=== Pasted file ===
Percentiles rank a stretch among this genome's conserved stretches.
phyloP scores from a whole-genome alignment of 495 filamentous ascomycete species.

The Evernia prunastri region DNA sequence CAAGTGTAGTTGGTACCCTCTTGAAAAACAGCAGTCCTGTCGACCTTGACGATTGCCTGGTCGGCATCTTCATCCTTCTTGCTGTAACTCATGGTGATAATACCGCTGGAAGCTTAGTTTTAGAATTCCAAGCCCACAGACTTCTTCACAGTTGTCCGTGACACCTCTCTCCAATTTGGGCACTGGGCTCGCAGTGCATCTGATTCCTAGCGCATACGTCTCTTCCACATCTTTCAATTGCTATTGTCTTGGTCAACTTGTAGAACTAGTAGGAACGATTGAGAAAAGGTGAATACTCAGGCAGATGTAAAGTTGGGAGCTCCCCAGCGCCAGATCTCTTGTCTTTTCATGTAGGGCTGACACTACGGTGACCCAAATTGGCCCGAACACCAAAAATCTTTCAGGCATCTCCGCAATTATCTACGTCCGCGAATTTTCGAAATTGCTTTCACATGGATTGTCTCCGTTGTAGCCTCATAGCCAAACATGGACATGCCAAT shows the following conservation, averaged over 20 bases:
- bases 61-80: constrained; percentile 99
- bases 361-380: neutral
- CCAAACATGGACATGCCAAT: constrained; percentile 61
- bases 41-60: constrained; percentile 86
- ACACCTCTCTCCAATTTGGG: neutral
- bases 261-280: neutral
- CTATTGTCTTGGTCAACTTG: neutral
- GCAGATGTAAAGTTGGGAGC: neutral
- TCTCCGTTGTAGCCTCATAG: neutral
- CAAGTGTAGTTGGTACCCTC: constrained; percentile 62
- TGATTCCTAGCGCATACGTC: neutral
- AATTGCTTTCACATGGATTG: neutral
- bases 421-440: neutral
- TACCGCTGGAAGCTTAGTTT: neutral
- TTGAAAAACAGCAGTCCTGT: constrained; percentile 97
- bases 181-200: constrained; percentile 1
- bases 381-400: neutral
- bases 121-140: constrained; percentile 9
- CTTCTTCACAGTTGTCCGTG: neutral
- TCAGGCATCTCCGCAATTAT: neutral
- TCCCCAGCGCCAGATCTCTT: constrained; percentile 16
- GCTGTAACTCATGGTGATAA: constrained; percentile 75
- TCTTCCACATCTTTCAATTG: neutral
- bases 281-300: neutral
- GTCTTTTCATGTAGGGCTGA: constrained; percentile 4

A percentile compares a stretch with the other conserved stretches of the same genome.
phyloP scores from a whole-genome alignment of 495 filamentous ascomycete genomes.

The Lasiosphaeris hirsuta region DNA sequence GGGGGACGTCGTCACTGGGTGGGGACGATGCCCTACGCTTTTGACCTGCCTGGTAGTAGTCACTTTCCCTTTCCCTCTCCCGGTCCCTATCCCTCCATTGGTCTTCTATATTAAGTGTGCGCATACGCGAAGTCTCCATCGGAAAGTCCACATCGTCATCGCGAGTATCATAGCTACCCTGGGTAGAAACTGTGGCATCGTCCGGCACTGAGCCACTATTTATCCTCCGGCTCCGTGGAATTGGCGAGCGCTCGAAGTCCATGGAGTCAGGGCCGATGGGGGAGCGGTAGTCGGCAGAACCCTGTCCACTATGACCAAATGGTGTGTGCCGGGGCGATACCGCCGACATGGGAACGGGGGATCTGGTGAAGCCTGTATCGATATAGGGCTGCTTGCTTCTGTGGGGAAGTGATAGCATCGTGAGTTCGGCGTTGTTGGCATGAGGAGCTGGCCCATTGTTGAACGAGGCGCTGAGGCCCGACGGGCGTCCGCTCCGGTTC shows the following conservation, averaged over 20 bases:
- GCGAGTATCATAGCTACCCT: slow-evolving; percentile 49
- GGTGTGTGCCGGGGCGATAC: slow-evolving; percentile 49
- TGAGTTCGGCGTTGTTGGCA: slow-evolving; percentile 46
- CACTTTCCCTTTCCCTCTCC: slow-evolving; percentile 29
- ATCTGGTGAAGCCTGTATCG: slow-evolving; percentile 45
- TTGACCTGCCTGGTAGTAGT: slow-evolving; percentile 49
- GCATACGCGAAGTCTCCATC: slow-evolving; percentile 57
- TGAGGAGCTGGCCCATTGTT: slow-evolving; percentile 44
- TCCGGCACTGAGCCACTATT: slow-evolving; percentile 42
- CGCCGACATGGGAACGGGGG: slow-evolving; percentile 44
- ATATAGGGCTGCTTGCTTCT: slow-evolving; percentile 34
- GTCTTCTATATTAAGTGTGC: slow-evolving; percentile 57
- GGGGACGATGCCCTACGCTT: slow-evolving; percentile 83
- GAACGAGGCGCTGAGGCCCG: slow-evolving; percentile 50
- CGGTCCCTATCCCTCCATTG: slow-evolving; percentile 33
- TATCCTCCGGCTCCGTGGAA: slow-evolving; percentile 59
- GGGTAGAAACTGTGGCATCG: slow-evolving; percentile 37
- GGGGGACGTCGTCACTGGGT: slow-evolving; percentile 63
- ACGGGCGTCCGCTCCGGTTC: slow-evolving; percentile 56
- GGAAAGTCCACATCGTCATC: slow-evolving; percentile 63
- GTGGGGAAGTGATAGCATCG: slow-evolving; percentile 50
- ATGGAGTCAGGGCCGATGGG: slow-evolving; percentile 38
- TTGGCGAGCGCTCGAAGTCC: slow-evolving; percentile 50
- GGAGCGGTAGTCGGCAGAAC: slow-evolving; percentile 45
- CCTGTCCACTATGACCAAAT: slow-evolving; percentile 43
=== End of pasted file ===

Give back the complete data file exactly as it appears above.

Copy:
Percentiles rank a stretch among this genome's conserved stretches.
phyloP scores from a whole-genome alignment of 495 filamentous ascomycete species.

The Evernia prunastri region DNA sequence CAAGTGTAGTTGGTACCCTCTTGAAAAACAGCAGTCCTGTCGACCTTGACGATTGCCTGGTCGGCATCTTCATCCTTCTTGCTGTAACTCATGGTGATAATACCGCTGGAAGCTTAGTTTTAGAATTCCAAGCCCACAGACTTCTTCACAGTTGTCCGTGACACCTCTCTCCAATTTGGGCACTGGGCTCGCAGTGCATCTGATTCCTAGCGCATACGTCTCTTCCACATCTTTCAATTGCTATTGTCTTGGTCAACTTGTAGAACTAGTAGGAACGATTGAGAAAAGGTGAATACTCAGGCAGATGTAAAGTTGGGAGCTCCCCAGCGCCAGATCTCTTGTCTTTTCATGTAGGGCTGACACTACGGTGACCCAAATTGGCCCGAACACCAAAAATCTTTCAGGCATCTCCGCAATTATCTACGTCCGCGAATTTTCGAAATTGCTTTCACATGGATTGTCTCCGTTGTAGCCTCATAGCCAAACATGGACATGCCAAT shows the following conservation, averaged over 20 bases:
- bases 61-80: constrained; percentile 99
- bases 361-380: neutral
- CCAAACATGGACATGCCAAT: constrained; percentile 61
- bases 41-60: constrained; percentile 86
- ACACCTCTCTCCAATTTGGG: neutral
- bases 261-280: neutral
- CTATTGTCTTGGTCAACTTG: neutral
- GCAGATGTAAAGTTGGGAGC: neutral
- TCTCCGTTGTAGCCTCATAG: neutral
- CAAGTGTAGTTGGTACCCTC: constrained; percentile 62
- TGATTCCTAGCGCATACGTC: neutral
- AATTGCTTTCACATGGATTG: neutral
- bases 421-440: neutral
- TACCGCTGGAAGCTTAGTTT: neutral
- TTGAAAAACAGCAGTCCTGT: constrained; percentile 97
- bases 181-200: constrained; percentile 1
- bases 381-400: neutral
- bases 121-140: constrained; percentile 9
- CTTCTTCACAGTTGTCCGTG: neutral
- TCAGGCATCTCCGCAATTAT: neutral
- TCCCCAGCGCCAGATCTCTT: constrained; percentile 16
- GCTGTAACTCATGGTGATAA: constrained; percentile 75
- TCTTCCACATCTTTCAATTG: neutral
- bases 281-300: neutral
- GTCTTTTCATGTAGGGCTGA: constrained; percentile 4

A percentile compares a stretch with the other conserved stretches of the same genome.
phyloP scores from a whole-genome alignment of 495 filamentous ascomycete genomes.

The Lasiosphaeris hirsuta region DNA sequence GGGGGACGTCGTCACTGGGTGGGGACGATGCCCTACGCTTTTGACCTGCCTGGTAGTAGTCACTTTCCCTTTCCCTCTCCCGGTCCCTATCCCTCCATTGGTCTTCTATATTAAGTGTGCGCATACGCGAAGTCTCCATCGGAAAGTCCACATCGTCATCGCGAGTATCATAGCTACCCTGGGTAGAAACTGTGGCATCGTCCGGCACTGAGCCACTATTTATCCTCCGGCTCCGTGGAATTGGCGAGCGCTCGAAGTCCATGGAGTCAGGGCCGATGGGGGAGCGGTAGTCGGCAGAACCCTGTCCACTATGACCAAATGGTGTGTGCCGGGGCGATACCGCCGACATGGGAACGGGGGATCTGGTGAAGCCTGTATCGATATAGGGCTGCTTGCTTCTGTGGGGAAGTGATAGCATCGTGAGTTCGGCGTTGTTGGCATGAGGAGCTGGCCCATTGTTGAACGAGGCGCTGAGGCCCGACGGGCGTCCGCTCCGGTTC shows the following conservation, averaged over 20 bases:
- GCGAGTATCATAGCTACCCT: slow-evolving; percentile 49
- GGTGTGTGCCGGGGCGATAC: slow-evolving; percentile 49
- TGAGTTCGGCGTTGTTGGCA: slow-evolving; percentile 46
- CACTTTCCCTTTCCCTCTCC: slow-evolving; percentile 29
- ATCTGGTGAAGCCTGTATCG: slow-evolving; percentile 45
- TTGACCTGCCTGGTAGTAGT: slow-evolving; percentile 49
- GCATACGCGAAGTCTCCATC: slow-evolving; percentile 57
- TGAGGAGCTGGCCCATTGTT: slow-evolving; percentile 44
- TCCGGCACTGAGCCACTATT: slow-evolving; percentile 42
- CGCCGACATGGGAACGGGGG: slow-evolving; percentile 44
- ATATAGGGCTGCTTGCTTCT: slow-evolving; percentile 34
- GTCTTCTATATTAAGTGTGC: slow-evolving; percentile 57
- GGGGACGATGCCCTACGCTT: slow-evolving; percentile 83
- GAACGAGGCGCTGAGGCCCG: slow-evolving; percentile 50
- CGGTCCCTATCCCTCCATTG: slow-evolving; percentile 33
- TATCCTCCGGCTCCGTGGAA: slow-evolving; percentile 59
- GGGTAGAAACTGTGGCATCG: slow-evolving; percentile 37
- GGGGGACGTCGTCACTGGGT: slow-evolving; percentile 63
- ACGGGCGTCCGCTCCGGTTC: slow-evolving; percentile 56
- GGAAAGTCCACATCGTCATC: slow-evolving; percentile 63
- GTGGGGAAGTGATAGCATCG: slow-evolving; percentile 50
- ATGGAGTCAGGGCCGATGGG: slow-evolving; percentile 38
- TTGGCGAGCGCTCGAAGTCC: slow-evolving; percentile 50
- GGAGCGGTAGTCGGCAGAAC: slow-evolving; percentile 45
- CCTGTCCACTATGACCAAAT: slow-evolving; percentile 43